Wednesday, June 20, 2007

Press release from the Australian Bar Association:

Honorary Membership for Major Dan Mori

June 19 2007

The Australian Bar Association will present Major Michael D Mori USMC with Honorary Membership at its Conference dinner on 29 June 2007. The award of honorary membership made for exceptional service to justice and the rule of law is due recognition of Major Mori’s passionate and fearless advocacy for Guantanamo Bay detainee David Hicks, an Australian convicted of providing material support for terrorism.

Stephen Estcourt QC, President of the Australian Bar Association, said: “This award of honorary membership recognises the work done by Dan Mori in consistently seeking to have his client dealt with fairly and in accordance with the rule of law. It is the time-honoured role for an advocate to stand between the state and an individual. Major Mori did that and did it in the best tradition of an advocate.”

Michael Dante Mori (born October 4, 1965) is a major in the United States Marine Corps. He spent four years in the enlisted ranks, reporting for training at the USMC Recruit Depot at Parris Island, South Carolina. After attending Norwich University, a military college, he became an officer in the Marine Corps. In 1994 he graduated from the Western New England College School of Law in Springfield,Massachusetts, before being admitted to the Bar in Massachusetts. He is married and has twin boys. A sister lives in Australia.

Mori was appointed by the United States Department of Defence to represent Hicks in November 2003, and continued to handle Hicks’s case until May 2007. Mori has been featured on numerous occasions in the Australian media in relation to developments in Hicks’s case, and he frequently expressed concern over Hicks’s extended interrogations and the delays in bringing his client to trial. Major Mori has defended his client in the public and political sphere both in Australia and the USA. He was one of the 2005 recipients of the American Civil Liberties Union’s Roger N. Baldwin Medal of Liberty Award, which was presented “to the five military defence lawyers who represented the first round of defendants at the Guantánamo Bay tribunals and challenged the entire military commission system.”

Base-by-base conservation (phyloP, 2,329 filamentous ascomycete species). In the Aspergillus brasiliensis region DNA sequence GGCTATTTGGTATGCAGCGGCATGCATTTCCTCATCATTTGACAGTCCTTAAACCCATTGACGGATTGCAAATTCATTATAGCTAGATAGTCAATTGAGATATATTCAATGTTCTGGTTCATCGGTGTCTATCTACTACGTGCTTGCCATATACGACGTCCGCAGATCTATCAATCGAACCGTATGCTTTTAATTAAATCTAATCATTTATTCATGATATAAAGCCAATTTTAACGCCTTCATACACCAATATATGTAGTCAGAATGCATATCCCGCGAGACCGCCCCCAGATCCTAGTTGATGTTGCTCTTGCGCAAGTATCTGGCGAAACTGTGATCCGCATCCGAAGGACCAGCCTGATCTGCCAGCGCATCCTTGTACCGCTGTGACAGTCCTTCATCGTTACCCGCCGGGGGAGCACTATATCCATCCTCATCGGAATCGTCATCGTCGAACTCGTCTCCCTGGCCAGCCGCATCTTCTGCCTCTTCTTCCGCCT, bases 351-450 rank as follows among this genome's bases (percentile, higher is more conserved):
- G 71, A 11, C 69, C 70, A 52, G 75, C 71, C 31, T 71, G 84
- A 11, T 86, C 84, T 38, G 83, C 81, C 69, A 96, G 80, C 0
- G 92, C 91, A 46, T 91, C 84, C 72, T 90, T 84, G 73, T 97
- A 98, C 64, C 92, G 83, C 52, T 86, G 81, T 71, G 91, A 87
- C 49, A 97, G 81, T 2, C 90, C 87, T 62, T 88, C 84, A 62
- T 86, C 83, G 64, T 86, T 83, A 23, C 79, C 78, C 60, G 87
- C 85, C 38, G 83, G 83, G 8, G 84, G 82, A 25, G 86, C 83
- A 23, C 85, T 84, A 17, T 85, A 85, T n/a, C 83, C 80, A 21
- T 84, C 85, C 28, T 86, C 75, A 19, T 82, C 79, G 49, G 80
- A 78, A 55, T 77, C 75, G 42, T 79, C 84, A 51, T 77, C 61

On November 10, 2006 Mori attended the signing of the Fremantle Declaration by the Attorneys-General of the States and Territories of Australia. The declaration urges judicial fairness to protect the legal rights of Australians at home and abroad. Mori said “It’s disheartening that federal ministers won’t fight for an Australian citizen to have the same rights as an American.” On February 15, 2004, during an interview for one of Australia’s leading current affairs television programs, Mori summarized his passionate belief in justice and the rule of law: “America’s always had a proud tradition of ensuring fairness and due process. Now’s not the time to sacrifice those values.”

Following Hicks’s departure from Guantanamo Bay to complete his sentence in Yatala Prison, South Australia in mid May 2007 - Mori was re-assigned as a staff judge advocate, or legal adviser, to the commanders of Marine Corps Air Station Miramar in San Diego.

Read the original version HERE.